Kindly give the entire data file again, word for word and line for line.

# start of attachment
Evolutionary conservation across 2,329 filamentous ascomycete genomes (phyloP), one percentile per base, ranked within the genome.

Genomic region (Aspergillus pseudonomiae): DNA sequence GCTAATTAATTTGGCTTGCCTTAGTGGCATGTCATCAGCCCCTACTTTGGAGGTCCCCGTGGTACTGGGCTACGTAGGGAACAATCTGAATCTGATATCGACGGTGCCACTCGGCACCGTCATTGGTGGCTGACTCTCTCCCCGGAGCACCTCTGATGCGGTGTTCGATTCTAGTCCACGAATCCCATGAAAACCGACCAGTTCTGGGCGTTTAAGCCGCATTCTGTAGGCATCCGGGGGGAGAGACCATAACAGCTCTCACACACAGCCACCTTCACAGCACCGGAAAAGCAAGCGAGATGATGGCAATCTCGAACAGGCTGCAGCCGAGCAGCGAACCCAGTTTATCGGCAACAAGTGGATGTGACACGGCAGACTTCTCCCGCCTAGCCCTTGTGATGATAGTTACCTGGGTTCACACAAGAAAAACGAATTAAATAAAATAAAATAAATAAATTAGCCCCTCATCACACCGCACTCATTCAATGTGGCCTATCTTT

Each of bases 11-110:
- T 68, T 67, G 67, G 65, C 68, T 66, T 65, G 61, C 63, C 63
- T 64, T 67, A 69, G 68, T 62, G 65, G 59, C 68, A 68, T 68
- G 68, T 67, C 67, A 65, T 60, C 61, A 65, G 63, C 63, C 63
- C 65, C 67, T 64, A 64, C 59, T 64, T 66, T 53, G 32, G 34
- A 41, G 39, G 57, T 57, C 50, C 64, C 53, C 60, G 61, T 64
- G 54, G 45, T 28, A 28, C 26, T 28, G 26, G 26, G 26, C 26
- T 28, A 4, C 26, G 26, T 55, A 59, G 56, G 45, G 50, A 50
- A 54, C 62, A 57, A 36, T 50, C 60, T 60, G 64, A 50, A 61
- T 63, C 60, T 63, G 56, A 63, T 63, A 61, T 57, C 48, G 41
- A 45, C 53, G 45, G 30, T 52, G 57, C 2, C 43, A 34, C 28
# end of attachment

Evolutionary conservation across 2,329 filamentous ascomycete genomes (phyloP), one percentile per base, ranked within the genome.

Genomic region (Aspergillus pseudonomiae): DNA sequence GCTAATTAATTTGGCTTGCCTTAGTGGCATGTCATCAGCCCCTACTTTGGAGGTCCCCGTGGTACTGGGCTACGTAGGGAACAATCTGAATCTGATATCGACGGTGCCACTCGGCACCGTCATTGGTGGCTGACTCTCTCCCCGGAGCACCTCTGATGCGGTGTTCGATTCTAGTCCACGAATCCCATGAAAACCGACCAGTTCTGGGCGTTTAAGCCGCATTCTGTAGGCATCCGGGGGGAGAGACCATAACAGCTCTCACACACAGCCACCTTCACAGCACCGGAAAAGCAAGCGAGATGATGGCAATCTCGAACAGGCTGCAGCCGAGCAGCGAACCCAGTTTATCGGCAACAAGTGGATGTGACACGGCAGACTTCTCCCGCCTAGCCCTTGTGATGATAGTTACCTGGGTTCACACAAGAAAAACGAATTAAATAAAATAAAATAAATAAATTAGCCCCTCATCACACCGCACTCATTCAATGTGGCCTATCTTT

Each of bases 11-110:
- T 68, T 67, G 67, G 65, C 68, T 66, T 65, G 61, C 63, C 63
- T 64, T 67, A 69, G 68, T 62, G 65, G 59, C 68, A 68, T 68
- G 68, T 67, C 67, A 65, T 60, C 61, A 65, G 63, C 63, C 63
- C 65, C 67, T 64, A 64, C 59, T 64, T 66, T 53, G 32, G 34
- A 41, G 39, G 57, T 57, C 50, C 64, C 53, C 60, G 61, T 64
- G 54, G 45, T 28, A 28, C 26, T 28, G 26, G 26, G 26, C 26
- T 28, A 4, C 26, G 26, T 55, A 59, G 56, G 45, G 50, A 50
- A 54, C 62, A 57, A 36, T 50, C 60, T 60, G 64, A 50, A 61
- T 63, C 60, T 63, G 56, A 63, T 63, A 61, T 57, C 48, G 41
- A 45, C 53, G 45, G 30, T 52, G 57, C 2, C 43, A 34, C 28